My parents tell me that when I was born, my sister had a hard time adjusting to no longer being an only child. All of a sudden she could no longer use her toys without interruption, whenever she wanted to, and however she pleased. As parents need to do, ours implemented some rules around playing with toys, but they didn’t want to go overboard. Instead, they encouraged us to do those magic things that all kids need to learn: take turns, share, and be gracious and understanding.
Moving from a freestanding home to a strata complex is a bit like going from being an only child to an older sibling – your behaviour has to change to accommodate others. Carrying on as if you are still an only child when you have a sibling doesn’t result in a very harmonious environment – in fact, quite the opposite! It’s the same in a strata community.
Strata living offers a multitude of benefits and the increasing number of people in Australia transitioning to it from living in a separate home shows this is widely recognized. However, what may be clear in some communities is that not everyone making the change realises there is a difference – that difference being you can’t use all areas or facilities without interruption, when you want and however you please.
Buying into a strata scheme means buying your own lot and a joint share in everything else. This sounds simple and people may profess to understand it when they sign on the dotted line to buy, but the practical ramifications may be hard to accept. How do you balance your right to use certain areas or facilities in your strata community with everyone else’s right to do the same thing?
Like my parents knew, some rules are necessary. In strata communities, by-laws exist to regulate the rights of residents to use shared areas such as parking areas, pools and gyms. Abiding by the by-laws is the best way to ensure you’re not accidentally stepping on any toes, but that equally, your right to enjoy what you (partly) own is protected.
But not every situation that may crop up on common property can be pre-empted and regulated by by-laws, and nor would you want it to. A community ruled by a million and one by-laws would not be harmonious; people would be more likely to desert shared areas, too scared of breaching a by-law to take advantage of the facilities and amenities.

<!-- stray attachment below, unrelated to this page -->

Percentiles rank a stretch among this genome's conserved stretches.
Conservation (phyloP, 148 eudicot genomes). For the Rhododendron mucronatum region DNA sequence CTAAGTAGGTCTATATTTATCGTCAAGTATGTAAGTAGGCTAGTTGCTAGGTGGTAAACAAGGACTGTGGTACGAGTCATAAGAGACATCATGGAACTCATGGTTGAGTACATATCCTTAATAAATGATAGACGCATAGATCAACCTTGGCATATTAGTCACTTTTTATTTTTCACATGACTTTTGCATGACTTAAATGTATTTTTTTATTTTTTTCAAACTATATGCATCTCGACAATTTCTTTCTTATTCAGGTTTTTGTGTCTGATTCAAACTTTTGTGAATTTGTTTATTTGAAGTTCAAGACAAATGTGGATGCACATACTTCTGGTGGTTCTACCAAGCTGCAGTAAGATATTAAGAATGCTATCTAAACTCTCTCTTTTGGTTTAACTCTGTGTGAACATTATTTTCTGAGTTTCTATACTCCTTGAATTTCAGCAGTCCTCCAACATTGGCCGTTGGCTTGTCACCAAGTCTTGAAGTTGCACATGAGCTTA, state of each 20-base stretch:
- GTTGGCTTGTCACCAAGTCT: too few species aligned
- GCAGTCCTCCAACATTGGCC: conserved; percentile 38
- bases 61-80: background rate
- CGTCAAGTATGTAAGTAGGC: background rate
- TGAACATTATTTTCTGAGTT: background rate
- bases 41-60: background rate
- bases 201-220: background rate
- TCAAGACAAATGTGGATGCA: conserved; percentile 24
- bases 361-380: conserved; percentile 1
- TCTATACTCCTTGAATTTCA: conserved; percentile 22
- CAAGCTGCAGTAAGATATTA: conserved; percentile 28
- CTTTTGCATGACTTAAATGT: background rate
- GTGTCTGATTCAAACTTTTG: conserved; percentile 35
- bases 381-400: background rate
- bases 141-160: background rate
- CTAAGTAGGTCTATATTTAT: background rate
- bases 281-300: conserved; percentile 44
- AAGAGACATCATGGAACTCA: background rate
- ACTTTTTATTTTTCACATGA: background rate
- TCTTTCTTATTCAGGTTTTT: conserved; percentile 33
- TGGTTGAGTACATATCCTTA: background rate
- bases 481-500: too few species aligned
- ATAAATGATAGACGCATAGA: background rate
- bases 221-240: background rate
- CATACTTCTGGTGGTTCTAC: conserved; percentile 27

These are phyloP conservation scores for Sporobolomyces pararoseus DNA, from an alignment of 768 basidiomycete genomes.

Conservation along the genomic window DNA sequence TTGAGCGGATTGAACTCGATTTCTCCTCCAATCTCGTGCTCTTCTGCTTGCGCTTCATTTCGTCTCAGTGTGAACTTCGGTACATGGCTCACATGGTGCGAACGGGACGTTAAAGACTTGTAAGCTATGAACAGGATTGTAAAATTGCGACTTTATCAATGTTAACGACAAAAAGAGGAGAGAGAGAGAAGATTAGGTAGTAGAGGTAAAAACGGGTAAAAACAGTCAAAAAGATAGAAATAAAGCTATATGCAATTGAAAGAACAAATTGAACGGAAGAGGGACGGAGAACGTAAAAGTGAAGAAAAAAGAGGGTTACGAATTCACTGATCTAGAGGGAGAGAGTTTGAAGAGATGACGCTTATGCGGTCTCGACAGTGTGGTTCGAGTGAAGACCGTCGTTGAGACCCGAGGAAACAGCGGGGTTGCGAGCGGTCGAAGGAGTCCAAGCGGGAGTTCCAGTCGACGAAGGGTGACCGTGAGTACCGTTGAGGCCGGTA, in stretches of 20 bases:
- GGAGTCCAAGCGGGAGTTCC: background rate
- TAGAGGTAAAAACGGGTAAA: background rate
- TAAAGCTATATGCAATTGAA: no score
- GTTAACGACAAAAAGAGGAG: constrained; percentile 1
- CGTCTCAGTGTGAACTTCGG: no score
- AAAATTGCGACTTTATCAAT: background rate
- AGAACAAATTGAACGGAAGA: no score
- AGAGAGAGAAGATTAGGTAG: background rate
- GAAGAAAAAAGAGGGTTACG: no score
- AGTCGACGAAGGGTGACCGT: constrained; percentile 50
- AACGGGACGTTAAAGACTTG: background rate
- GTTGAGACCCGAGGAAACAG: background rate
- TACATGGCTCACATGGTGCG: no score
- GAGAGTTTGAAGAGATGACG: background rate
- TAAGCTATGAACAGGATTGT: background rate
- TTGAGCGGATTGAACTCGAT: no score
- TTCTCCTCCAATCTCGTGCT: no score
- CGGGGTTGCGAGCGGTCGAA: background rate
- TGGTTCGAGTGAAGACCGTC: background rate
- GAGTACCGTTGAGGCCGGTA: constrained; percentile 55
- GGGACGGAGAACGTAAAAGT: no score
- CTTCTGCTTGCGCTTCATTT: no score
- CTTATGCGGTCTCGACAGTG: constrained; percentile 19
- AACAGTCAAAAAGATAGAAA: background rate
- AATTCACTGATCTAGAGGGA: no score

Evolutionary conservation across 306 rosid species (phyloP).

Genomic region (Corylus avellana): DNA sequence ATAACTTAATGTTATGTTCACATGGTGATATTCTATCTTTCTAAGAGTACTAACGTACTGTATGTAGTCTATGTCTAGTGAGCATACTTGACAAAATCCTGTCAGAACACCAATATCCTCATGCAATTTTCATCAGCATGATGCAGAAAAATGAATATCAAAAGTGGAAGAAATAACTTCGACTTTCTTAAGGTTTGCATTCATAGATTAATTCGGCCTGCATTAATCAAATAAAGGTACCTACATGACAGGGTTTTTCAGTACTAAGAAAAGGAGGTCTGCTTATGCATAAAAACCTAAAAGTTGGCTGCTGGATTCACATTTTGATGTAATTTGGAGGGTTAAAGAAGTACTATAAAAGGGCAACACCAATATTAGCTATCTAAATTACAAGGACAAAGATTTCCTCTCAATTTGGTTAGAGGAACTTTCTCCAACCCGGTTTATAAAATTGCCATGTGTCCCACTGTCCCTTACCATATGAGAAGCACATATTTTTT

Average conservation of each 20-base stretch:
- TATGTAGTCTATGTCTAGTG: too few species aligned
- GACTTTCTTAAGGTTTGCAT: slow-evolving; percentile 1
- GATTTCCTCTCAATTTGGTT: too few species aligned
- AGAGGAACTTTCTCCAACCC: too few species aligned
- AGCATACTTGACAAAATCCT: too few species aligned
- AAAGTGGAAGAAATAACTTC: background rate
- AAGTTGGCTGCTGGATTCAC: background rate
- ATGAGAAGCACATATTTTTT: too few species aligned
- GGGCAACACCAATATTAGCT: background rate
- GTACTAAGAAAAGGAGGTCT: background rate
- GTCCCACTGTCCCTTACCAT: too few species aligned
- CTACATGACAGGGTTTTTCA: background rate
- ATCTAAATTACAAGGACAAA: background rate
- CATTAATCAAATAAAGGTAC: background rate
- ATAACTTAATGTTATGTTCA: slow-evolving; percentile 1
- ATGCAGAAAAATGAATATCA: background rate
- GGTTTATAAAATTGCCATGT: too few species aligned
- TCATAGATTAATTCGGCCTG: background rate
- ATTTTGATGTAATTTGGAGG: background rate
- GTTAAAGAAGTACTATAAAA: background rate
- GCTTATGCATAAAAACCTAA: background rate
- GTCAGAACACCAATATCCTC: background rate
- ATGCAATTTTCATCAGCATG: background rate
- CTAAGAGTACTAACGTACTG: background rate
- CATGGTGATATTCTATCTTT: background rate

When it comes to shared area etiquette in strata communities, perhaps the best approach is to translate those childhood lessons into practice (and hopefully be more successful as adults): take turns, share, and perhaps most importantly, be gracious and understanding.
Here are some examples of situations which may require a bit of extra thought in strata communities:
Moving in/out: In some circumstances, you can’t transport furniture through common property unless you have given sufficient notice to the body corporate. Even if you are not required to, it would be considerate to give notice to your neighbours or other residents on your floor. Be mindful not to block access to lifts or stairs for other residents.
Laundry: You’ve gone to hang out your washing on a shared line or use the shared dryer, but it is full of dry clothes. Can you remove other people’s clothes? Yes – within reason. Put the clothes in a basket or bag if available. If not, see if you can find out what lot the clothes belong to and advise them they are dry. Perhaps start a practice within the community by leaving a note with your washing saying to the next person feel free to remove the clothes when dry.
Pets: Even though you’ve been approved to keep a pet within your lot under the by-laws, some extra consideration is required in shared areas. It’s proper etiquette to ask someone already in a lift if you may join them with your pet or if they would prefer you wait for the next lift. Gardens and grassed areas of the strata community are not similar to a private yard for your pet; they should be leashed at all times.